MoneyGirl Co-Founder Mariam Mohammed joins Super Fierce to make super accessible to diverse communities
Wealthtech social enterprise platform Super Fierce has appointed speaker, entrepreneur, and Co-Founder of social enterprise MoneyGirl Mariam Mohammed (pictured) as Chief Diversity Officer, to help make super more accessible to diverse communities.
Mariam is a longtime advocate of diversity, inclusion, and financial literacy for young women through her business MoneyGirl. She was also named one of the AFR’s 100 Women of Influence in Australia and a finalist in the 2020 NSW Young Woman of the Year.
Her appointment reaffirms Super Fierce’s mission to make super more accessible, in particular for diverse and migrant communities who may feel excluded from the mainstream, and who could benefit from a tailored approach to financial education.
Trenna Probert, Founder and CEO of Super Fierce, said, “The gender super gap already sees the average Australian woman retiring with 42 percent less than your average man. But this disparity jumps to 49 per cent when other factors are present, such as coming from a migrant or disadvantaged community.
“Australians living with disability also experience a 23 percent lower superannuation balance than they would working the same job without disability, while Aboriginal women have a median balance of exactly 50 percent of the broader Australian female population.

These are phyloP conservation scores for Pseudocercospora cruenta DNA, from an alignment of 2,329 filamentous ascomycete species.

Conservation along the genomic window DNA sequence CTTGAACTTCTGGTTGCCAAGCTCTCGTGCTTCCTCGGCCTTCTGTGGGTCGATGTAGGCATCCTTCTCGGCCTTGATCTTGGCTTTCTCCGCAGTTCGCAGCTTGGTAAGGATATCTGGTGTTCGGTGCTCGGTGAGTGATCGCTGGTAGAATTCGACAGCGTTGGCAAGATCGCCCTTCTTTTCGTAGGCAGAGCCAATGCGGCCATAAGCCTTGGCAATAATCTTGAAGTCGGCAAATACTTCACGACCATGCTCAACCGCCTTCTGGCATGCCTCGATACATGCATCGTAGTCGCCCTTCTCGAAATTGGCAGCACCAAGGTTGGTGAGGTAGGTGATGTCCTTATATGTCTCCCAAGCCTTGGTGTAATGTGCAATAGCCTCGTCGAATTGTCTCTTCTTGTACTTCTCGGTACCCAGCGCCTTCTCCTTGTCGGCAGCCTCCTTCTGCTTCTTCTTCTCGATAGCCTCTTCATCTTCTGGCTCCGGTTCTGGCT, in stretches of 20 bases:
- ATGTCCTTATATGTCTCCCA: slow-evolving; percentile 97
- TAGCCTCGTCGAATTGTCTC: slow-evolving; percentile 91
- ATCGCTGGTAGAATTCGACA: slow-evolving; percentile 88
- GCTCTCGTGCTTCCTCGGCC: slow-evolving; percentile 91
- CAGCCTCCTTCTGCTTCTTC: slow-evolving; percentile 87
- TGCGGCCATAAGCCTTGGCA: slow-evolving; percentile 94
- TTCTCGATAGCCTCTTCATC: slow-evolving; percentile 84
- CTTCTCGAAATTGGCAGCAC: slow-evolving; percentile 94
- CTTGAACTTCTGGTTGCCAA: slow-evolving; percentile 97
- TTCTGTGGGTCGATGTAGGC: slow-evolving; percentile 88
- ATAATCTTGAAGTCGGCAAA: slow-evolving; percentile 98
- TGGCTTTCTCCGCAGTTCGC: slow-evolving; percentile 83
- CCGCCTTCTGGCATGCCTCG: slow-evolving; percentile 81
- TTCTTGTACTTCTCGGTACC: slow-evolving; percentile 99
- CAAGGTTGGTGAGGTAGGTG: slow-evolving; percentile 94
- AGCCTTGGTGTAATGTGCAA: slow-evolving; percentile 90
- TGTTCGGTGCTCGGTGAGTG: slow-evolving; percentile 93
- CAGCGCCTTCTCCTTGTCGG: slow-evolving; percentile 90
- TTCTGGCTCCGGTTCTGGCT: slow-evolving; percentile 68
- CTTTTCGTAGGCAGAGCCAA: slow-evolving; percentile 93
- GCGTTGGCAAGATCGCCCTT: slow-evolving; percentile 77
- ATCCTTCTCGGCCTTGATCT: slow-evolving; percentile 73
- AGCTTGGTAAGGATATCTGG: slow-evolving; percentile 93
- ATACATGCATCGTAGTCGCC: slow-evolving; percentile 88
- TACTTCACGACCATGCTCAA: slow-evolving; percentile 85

“This makes it even more critical that we take greater steps to offer financial literacy and accessibility in a way that is truly inclusive to people of all sorts of backgrounds and communities. Australia is one of the richest countries in the world, and there is no reason why any community groups should be excluded from accessing this wealth. At Super Fierce, we firmly believe that everyone can create a comfortable retirement with the right financial advice, no matter their background.
“We couldn’t be more delighted to have on board such an impassioned advocate for diversity, inclusion, and women’s financial literacy as Mariam Mohammed to help us achieve this goal.”
Mariam Mohammed said, “I was born and raised in Karachi, Pakistan, and moved to Australia at age 19, with $300 to my name – healing from gendered violence. When looking for that first job, a restaurant owner once commented, ‘I don’t want a Mohammed serving at my establishment’.
“Migrants to Australia offer a wealth of skills, knowledge, and experience. We must therefore take extra steps to give new Australians a fair go, and ensure people from all backgrounds have the tools to engage with their finances – including super – so they can live and retire with dignity.
“I’m pumped to join the talented and fiercely passionate team at Super Fierce to close the gender super gap for ALL Australian women – not just those born on this soil. I look forward to engaging with a diverse community of leaders and service providers to help make this vision a reality.”